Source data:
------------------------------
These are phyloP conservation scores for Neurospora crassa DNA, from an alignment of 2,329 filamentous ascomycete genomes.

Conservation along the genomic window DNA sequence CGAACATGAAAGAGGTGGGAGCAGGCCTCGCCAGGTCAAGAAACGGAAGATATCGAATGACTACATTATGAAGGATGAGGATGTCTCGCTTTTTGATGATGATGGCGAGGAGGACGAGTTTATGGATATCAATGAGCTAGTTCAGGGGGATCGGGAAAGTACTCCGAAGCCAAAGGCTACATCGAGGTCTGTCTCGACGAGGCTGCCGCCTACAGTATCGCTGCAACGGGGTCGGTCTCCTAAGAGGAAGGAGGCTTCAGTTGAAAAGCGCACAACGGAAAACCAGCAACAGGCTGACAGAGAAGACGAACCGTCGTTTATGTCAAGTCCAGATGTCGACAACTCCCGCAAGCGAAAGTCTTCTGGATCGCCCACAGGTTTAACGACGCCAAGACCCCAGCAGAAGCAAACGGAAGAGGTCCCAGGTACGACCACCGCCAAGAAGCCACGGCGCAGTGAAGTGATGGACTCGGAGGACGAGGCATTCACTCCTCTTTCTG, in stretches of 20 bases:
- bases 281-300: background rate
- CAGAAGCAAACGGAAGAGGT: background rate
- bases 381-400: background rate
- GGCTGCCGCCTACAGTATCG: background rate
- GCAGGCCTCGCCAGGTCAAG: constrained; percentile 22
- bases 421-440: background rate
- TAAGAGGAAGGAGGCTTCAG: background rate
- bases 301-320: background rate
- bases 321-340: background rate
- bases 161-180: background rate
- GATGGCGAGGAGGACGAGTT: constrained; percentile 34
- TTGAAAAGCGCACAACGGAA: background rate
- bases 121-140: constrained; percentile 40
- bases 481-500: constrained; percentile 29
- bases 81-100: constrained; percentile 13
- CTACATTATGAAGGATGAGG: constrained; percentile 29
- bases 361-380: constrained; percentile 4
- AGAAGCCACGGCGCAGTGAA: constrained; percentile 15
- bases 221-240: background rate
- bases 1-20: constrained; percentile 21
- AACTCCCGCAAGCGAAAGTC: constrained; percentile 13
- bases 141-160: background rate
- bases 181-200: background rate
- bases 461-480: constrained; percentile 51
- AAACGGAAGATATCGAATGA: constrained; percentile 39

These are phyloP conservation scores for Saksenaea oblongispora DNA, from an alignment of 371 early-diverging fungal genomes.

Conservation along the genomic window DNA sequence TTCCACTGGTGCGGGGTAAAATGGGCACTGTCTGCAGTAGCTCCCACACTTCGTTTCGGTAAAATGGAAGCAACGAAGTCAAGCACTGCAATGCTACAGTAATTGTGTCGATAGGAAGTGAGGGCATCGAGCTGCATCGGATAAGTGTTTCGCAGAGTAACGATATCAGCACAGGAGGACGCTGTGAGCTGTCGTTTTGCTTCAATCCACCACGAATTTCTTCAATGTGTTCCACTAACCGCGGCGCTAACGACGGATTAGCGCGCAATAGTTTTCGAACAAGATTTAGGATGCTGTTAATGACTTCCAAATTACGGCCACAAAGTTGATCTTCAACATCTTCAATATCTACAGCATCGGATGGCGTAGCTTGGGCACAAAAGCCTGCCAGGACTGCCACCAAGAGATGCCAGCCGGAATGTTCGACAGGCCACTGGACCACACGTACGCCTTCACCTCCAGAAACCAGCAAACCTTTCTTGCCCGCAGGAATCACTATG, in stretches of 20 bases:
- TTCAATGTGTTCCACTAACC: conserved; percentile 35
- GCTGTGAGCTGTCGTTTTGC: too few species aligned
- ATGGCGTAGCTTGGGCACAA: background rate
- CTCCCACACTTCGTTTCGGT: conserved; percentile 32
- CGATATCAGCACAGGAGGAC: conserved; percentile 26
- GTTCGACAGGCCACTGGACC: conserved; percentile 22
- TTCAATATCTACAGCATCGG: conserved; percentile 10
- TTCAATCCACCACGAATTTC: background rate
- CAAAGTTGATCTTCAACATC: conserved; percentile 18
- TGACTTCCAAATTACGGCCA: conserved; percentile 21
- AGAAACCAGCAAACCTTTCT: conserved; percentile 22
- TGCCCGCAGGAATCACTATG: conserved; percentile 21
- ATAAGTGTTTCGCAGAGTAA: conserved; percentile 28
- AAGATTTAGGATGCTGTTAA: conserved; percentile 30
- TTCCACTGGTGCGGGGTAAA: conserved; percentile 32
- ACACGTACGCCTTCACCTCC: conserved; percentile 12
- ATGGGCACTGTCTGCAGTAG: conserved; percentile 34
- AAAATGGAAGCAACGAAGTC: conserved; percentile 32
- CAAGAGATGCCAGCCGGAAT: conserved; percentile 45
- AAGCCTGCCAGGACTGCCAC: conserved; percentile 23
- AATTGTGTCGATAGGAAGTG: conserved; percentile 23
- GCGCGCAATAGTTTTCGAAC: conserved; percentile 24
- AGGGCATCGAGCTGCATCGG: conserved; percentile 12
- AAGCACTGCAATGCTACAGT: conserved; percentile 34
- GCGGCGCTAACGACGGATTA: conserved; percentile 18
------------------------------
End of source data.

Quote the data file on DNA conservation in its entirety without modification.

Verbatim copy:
These are phyloP conservation scores for Neurospora crassa DNA, from an alignment of 2,329 filamentous ascomycete genomes.

Conservation along the genomic window DNA sequence CGAACATGAAAGAGGTGGGAGCAGGCCTCGCCAGGTCAAGAAACGGAAGATATCGAATGACTACATTATGAAGGATGAGGATGTCTCGCTTTTTGATGATGATGGCGAGGAGGACGAGTTTATGGATATCAATGAGCTAGTTCAGGGGGATCGGGAAAGTACTCCGAAGCCAAAGGCTACATCGAGGTCTGTCTCGACGAGGCTGCCGCCTACAGTATCGCTGCAACGGGGTCGGTCTCCTAAGAGGAAGGAGGCTTCAGTTGAAAAGCGCACAACGGAAAACCAGCAACAGGCTGACAGAGAAGACGAACCGTCGTTTATGTCAAGTCCAGATGTCGACAACTCCCGCAAGCGAAAGTCTTCTGGATCGCCCACAGGTTTAACGACGCCAAGACCCCAGCAGAAGCAAACGGAAGAGGTCCCAGGTACGACCACCGCCAAGAAGCCACGGCGCAGTGAAGTGATGGACTCGGAGGACGAGGCATTCACTCCTCTTTCTG, in stretches of 20 bases:
- bases 281-300: background rate
- CAGAAGCAAACGGAAGAGGT: background rate
- bases 381-400: background rate
- GGCTGCCGCCTACAGTATCG: background rate
- GCAGGCCTCGCCAGGTCAAG: constrained; percentile 22
- bases 421-440: background rate
- TAAGAGGAAGGAGGCTTCAG: background rate
- bases 301-320: background rate
- bases 321-340: background rate
- bases 161-180: background rate
- GATGGCGAGGAGGACGAGTT: constrained; percentile 34
- TTGAAAAGCGCACAACGGAA: background rate
- bases 121-140: constrained; percentile 40
- bases 481-500: constrained; percentile 29
- bases 81-100: constrained; percentile 13
- CTACATTATGAAGGATGAGG: constrained; percentile 29
- bases 361-380: constrained; percentile 4
- AGAAGCCACGGCGCAGTGAA: constrained; percentile 15
- bases 221-240: background rate
- bases 1-20: constrained; percentile 21
- AACTCCCGCAAGCGAAAGTC: constrained; percentile 13
- bases 141-160: background rate
- bases 181-200: background rate
- bases 461-480: constrained; percentile 51
- AAACGGAAGATATCGAATGA: constrained; percentile 39

These are phyloP conservation scores for Saksenaea oblongispora DNA, from an alignment of 371 early-diverging fungal genomes.

Conservation along the genomic window DNA sequence TTCCACTGGTGCGGGGTAAAATGGGCACTGTCTGCAGTAGCTCCCACACTTCGTTTCGGTAAAATGGAAGCAACGAAGTCAAGCACTGCAATGCTACAGTAATTGTGTCGATAGGAAGTGAGGGCATCGAGCTGCATCGGATAAGTGTTTCGCAGAGTAACGATATCAGCACAGGAGGACGCTGTGAGCTGTCGTTTTGCTTCAATCCACCACGAATTTCTTCAATGTGTTCCACTAACCGCGGCGCTAACGACGGATTAGCGCGCAATAGTTTTCGAACAAGATTTAGGATGCTGTTAATGACTTCCAAATTACGGCCACAAAGTTGATCTTCAACATCTTCAATATCTACAGCATCGGATGGCGTAGCTTGGGCACAAAAGCCTGCCAGGACTGCCACCAAGAGATGCCAGCCGGAATGTTCGACAGGCCACTGGACCACACGTACGCCTTCACCTCCAGAAACCAGCAAACCTTTCTTGCCCGCAGGAATCACTATG, in stretches of 20 bases:
- TTCAATGTGTTCCACTAACC: conserved; percentile 35
- GCTGTGAGCTGTCGTTTTGC: too few species aligned
- ATGGCGTAGCTTGGGCACAA: background rate
- CTCCCACACTTCGTTTCGGT: conserved; percentile 32
- CGATATCAGCACAGGAGGAC: conserved; percentile 26
- GTTCGACAGGCCACTGGACC: conserved; percentile 22
- TTCAATATCTACAGCATCGG: conserved; percentile 10
- TTCAATCCACCACGAATTTC: background rate
- CAAAGTTGATCTTCAACATC: conserved; percentile 18
- TGACTTCCAAATTACGGCCA: conserved; percentile 21
- AGAAACCAGCAAACCTTTCT: conserved; percentile 22
- TGCCCGCAGGAATCACTATG: conserved; percentile 21
- ATAAGTGTTTCGCAGAGTAA: conserved; percentile 28
- AAGATTTAGGATGCTGTTAA: conserved; percentile 30
- TTCCACTGGTGCGGGGTAAA: conserved; percentile 32
- ACACGTACGCCTTCACCTCC: conserved; percentile 12
- ATGGGCACTGTCTGCAGTAG: conserved; percentile 34
- AAAATGGAAGCAACGAAGTC: conserved; percentile 32
- CAAGAGATGCCAGCCGGAAT: conserved; percentile 45
- AAGCCTGCCAGGACTGCCAC: conserved; percentile 23
- AATTGTGTCGATAGGAAGTG: conserved; percentile 23
- GCGCGCAATAGTTTTCGAAC: conserved; percentile 24
- AGGGCATCGAGCTGCATCGG: conserved; percentile 12
- AAGCACTGCAATGCTACAGT: conserved; percentile 34
- GCGGCGCTAACGACGGATTA: conserved; percentile 18